King Salman bin Abdulaziz Al-Saud remains committed to an expansionary fiscal policy and an aggressive defense of the Saudi Arabia’s foreign policy interests, despite lower oil receipts and the kingdom’s deepening entanglement in a regional proxy war with Iran. Generous social spending will continue to dampen the risk of generalized domestic unrest, but there are signs that the concentration of political control in the hands of top members of the royal hierarchy that has accompanied preparations for an inevitable transfer of power to the next generation of Saudi princes is sowing dissent among members of the royal family.

Two letters allegedly penned by an anonymous Saudi prince have explicitly called upon senior members of the royal family to depose Salman and his chosen successors, citing the rapid depletion of the kingdom’s oil reserve fund and the lack of results from Saudi Arabia’s military intervention in Yemen as further evidence of gross mismanagement. It is unclear how much credence should be granted to the letters. However, the expressed dissatisfaction with the structural and policy changes that have been implemented since Salman took the throne in January is probably an accurate reflection of the concerns of at least some top figures in the royal establishment, and, to that extent, highlight some of the challenges for the king and his designated successors.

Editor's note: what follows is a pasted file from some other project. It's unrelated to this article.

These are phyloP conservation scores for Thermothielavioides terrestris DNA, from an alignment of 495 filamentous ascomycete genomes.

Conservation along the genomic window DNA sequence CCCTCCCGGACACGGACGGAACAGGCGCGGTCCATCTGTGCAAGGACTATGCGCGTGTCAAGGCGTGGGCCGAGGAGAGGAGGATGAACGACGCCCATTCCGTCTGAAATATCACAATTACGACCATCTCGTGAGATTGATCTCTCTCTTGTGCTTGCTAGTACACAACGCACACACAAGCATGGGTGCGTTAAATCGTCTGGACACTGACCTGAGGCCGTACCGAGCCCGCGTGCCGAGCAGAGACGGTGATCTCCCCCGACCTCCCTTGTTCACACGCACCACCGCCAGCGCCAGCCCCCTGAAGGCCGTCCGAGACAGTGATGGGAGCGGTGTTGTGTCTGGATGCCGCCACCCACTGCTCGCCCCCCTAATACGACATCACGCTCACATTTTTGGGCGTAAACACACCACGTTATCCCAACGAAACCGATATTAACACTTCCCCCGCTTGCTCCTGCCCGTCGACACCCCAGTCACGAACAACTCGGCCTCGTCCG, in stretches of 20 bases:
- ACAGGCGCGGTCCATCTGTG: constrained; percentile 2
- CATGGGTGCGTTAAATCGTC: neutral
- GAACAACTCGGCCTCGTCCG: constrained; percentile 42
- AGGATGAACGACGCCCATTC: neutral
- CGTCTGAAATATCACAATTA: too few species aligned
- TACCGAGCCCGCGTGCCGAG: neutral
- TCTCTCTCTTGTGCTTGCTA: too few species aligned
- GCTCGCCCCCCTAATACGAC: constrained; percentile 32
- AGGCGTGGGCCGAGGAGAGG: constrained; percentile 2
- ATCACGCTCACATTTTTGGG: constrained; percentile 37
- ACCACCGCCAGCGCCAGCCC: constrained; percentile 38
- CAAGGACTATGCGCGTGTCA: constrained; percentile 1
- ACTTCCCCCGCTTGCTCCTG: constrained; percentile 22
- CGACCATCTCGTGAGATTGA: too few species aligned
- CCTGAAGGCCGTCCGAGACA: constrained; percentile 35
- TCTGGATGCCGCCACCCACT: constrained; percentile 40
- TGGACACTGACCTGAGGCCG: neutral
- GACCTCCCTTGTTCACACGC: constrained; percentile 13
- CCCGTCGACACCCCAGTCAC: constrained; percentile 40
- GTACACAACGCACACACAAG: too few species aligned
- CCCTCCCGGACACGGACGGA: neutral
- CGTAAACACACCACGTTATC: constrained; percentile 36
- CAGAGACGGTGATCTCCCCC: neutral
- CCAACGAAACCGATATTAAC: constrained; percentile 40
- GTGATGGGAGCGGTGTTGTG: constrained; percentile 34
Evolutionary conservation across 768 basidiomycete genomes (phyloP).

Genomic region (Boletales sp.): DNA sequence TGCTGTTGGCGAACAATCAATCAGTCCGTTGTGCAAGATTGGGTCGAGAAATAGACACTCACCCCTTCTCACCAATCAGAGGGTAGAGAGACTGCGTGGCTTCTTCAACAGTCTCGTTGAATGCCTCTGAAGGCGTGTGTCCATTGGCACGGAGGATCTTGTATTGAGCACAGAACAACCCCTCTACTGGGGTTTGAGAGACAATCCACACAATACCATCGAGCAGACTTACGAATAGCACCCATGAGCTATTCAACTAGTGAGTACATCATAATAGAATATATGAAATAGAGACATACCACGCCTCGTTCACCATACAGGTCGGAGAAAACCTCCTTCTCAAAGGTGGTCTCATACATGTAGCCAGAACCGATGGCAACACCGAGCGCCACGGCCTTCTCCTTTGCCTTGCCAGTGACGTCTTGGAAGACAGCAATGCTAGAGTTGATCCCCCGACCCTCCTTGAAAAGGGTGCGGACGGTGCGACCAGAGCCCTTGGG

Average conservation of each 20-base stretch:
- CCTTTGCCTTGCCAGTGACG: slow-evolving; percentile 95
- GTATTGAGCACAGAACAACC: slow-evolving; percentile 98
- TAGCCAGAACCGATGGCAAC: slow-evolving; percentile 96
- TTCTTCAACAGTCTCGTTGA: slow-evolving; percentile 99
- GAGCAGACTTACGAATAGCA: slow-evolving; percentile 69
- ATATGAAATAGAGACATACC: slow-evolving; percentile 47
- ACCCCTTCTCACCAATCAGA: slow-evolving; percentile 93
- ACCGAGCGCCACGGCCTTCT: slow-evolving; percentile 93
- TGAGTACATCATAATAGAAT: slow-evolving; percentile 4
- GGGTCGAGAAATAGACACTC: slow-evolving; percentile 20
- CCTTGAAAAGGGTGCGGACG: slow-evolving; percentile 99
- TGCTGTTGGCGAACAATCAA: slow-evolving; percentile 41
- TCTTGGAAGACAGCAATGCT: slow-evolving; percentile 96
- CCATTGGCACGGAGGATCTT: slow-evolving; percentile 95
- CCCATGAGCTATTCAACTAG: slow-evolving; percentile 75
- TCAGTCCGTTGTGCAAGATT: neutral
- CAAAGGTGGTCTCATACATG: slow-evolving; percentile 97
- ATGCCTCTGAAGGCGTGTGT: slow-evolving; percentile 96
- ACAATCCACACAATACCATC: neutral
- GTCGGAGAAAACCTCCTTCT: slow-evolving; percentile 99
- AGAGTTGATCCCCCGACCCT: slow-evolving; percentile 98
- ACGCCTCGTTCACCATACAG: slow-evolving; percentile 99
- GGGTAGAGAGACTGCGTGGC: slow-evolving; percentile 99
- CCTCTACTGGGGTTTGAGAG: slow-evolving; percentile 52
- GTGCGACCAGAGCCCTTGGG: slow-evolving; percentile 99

In the near term, the most significant political risk associated with the military effort in Yemen stems for the possibility of mission creep. The government is expected to stay cautious and limit its military exposure, leaving the bulk of the fighting on the ground to allied forces. However, signs that the failure of intervention to deliver the decisive blow promised at the onset of the campaign is undermining faith in the competence of Defense Minister Mohamed bin Salman, who was named deputy crown prince by his father in late April, creates a risk that the Saudi leadership might deploy additional troops to Yemen in the hope of achieving more substantive progress on the battlefield, a strategy that could backfire if such a move instead produces an increase in Saudi military casualties.